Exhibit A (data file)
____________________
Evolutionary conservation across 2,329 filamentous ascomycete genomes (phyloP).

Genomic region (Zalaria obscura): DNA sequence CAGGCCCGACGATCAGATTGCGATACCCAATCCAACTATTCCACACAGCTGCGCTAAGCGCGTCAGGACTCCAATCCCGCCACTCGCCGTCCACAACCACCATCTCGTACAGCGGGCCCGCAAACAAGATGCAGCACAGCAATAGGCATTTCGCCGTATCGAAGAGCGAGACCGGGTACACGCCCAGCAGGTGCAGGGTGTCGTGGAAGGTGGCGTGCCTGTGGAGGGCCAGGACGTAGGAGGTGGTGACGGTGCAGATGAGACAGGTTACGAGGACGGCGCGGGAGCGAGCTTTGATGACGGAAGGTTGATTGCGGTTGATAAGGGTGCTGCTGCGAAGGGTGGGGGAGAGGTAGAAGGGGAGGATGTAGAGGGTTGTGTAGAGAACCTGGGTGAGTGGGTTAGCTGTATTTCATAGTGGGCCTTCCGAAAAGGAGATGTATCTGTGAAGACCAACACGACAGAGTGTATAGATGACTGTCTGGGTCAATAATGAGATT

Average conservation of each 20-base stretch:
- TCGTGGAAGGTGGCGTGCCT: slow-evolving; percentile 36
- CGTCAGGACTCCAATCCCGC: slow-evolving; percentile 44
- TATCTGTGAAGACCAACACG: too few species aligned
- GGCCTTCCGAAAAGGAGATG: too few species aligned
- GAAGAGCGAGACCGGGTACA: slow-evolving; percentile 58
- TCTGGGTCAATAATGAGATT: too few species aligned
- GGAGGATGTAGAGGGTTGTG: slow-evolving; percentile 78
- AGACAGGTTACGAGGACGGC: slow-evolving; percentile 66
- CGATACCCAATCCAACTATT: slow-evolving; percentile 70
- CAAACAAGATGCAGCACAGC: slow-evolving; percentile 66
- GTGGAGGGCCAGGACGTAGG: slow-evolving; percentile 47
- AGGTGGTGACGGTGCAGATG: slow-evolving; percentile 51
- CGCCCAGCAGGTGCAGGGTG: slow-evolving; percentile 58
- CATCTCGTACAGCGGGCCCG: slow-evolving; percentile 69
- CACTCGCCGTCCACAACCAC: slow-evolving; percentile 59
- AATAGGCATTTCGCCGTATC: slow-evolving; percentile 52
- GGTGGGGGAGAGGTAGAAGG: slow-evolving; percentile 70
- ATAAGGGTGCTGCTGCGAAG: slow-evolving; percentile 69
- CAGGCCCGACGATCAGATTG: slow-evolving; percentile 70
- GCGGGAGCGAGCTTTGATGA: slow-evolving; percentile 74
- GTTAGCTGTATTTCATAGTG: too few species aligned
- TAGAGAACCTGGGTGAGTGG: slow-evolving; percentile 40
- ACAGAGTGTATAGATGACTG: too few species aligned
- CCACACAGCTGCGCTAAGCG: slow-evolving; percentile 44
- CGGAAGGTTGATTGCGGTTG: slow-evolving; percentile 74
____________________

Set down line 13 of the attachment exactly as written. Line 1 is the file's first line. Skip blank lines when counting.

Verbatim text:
- CAAACAAGATGCAGCACAGC: slow-evolving; percentile 66